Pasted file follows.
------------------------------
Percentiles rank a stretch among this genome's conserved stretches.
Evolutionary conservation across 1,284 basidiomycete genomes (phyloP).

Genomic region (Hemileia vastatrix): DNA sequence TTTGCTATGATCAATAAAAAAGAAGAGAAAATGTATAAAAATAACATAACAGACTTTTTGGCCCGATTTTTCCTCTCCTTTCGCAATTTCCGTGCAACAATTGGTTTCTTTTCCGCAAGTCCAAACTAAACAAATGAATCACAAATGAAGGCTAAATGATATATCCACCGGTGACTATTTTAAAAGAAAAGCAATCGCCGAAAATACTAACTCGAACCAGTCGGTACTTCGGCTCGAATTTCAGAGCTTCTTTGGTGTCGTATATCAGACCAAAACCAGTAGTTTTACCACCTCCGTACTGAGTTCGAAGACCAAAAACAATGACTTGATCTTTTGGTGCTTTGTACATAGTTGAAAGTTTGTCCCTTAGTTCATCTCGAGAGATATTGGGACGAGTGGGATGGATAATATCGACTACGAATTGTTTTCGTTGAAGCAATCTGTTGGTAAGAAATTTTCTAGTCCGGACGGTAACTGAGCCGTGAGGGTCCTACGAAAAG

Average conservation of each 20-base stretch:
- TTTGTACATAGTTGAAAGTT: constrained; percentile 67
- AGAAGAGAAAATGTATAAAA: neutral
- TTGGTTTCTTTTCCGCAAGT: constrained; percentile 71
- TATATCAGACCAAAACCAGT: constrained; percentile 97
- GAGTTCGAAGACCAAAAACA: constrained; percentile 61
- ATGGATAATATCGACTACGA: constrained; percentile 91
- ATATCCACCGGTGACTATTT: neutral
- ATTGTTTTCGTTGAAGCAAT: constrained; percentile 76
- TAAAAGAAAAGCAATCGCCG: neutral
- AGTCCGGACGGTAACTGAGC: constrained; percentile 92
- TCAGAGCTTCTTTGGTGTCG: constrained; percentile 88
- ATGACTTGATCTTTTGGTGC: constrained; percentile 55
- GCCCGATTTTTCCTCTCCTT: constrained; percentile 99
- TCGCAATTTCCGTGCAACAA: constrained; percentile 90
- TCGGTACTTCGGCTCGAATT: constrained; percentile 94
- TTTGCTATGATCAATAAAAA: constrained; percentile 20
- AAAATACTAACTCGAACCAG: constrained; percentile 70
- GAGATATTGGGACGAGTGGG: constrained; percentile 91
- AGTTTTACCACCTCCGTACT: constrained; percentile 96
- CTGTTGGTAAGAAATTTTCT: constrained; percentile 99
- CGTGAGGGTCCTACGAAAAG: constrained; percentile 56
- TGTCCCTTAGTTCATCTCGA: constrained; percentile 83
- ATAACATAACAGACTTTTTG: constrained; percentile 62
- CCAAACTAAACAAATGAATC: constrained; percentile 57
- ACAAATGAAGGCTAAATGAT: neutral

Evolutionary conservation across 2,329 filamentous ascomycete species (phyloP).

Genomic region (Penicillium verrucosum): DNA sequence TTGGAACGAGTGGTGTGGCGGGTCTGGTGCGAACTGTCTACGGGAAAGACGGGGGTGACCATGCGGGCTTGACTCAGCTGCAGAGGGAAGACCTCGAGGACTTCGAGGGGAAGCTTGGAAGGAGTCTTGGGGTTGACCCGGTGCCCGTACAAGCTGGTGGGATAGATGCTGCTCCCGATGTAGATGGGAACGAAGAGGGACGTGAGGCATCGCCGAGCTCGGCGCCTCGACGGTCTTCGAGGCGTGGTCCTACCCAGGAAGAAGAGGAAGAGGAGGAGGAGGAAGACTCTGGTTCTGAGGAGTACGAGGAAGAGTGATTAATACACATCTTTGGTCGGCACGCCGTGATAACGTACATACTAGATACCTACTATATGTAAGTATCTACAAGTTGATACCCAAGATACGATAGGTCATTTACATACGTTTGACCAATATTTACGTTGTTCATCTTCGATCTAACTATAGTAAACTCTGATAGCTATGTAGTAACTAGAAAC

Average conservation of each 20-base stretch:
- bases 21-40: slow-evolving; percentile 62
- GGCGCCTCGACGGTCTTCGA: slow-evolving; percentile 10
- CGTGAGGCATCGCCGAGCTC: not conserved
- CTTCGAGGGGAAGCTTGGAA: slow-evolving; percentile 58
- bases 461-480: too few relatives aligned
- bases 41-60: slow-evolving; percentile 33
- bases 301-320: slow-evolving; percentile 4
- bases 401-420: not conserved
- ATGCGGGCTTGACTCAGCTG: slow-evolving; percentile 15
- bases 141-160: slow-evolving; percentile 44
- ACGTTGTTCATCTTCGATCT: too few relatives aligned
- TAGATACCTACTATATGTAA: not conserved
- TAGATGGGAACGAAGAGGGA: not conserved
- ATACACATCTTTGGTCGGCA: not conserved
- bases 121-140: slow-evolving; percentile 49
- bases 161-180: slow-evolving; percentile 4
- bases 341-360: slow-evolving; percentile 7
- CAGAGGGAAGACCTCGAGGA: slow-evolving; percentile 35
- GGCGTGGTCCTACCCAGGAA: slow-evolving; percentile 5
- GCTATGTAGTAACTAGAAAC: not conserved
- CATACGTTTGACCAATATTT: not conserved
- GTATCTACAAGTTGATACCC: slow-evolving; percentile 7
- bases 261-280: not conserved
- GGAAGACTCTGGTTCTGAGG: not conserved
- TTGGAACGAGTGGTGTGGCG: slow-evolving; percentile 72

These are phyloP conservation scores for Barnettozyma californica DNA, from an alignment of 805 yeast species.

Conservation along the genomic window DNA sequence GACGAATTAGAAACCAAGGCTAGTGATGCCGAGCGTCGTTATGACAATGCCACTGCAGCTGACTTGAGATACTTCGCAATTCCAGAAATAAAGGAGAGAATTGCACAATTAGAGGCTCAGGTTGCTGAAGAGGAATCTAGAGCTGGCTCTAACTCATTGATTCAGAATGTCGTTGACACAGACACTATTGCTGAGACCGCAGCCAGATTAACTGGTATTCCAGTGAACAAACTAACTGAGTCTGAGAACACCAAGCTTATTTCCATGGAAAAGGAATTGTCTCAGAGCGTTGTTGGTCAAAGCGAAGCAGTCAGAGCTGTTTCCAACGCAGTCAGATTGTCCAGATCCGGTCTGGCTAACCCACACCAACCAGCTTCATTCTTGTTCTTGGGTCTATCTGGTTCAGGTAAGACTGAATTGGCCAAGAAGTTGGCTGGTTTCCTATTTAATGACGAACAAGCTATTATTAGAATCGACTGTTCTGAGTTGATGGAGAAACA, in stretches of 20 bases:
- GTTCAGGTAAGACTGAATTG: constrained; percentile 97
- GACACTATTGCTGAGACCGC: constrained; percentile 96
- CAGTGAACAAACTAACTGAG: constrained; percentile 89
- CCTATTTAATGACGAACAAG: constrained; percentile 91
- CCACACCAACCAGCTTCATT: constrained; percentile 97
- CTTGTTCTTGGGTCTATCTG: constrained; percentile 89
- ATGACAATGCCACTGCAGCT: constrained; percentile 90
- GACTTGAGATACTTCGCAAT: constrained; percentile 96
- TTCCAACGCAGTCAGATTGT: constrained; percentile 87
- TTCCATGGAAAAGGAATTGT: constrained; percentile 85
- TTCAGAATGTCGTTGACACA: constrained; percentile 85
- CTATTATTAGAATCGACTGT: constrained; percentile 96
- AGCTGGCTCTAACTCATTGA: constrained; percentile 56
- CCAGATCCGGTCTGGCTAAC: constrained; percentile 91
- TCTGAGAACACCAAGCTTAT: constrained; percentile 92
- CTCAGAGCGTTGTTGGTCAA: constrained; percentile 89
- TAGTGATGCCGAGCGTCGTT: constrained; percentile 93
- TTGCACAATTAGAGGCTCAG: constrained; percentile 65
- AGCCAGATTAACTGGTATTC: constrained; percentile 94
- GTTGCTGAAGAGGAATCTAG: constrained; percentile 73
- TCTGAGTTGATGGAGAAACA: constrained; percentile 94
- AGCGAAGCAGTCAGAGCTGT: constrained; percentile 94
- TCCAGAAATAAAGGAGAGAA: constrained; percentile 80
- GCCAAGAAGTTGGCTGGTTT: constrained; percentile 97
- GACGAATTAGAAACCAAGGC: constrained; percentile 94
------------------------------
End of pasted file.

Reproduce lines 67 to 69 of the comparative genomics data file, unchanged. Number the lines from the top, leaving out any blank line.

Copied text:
- GACTTGAGATACTTCGCAAT: constrained; percentile 96
- TTCCAACGCAGTCAGATTGT: constrained; percentile 87
- TTCCATGGAAAAGGAATTGT: constrained; percentile 85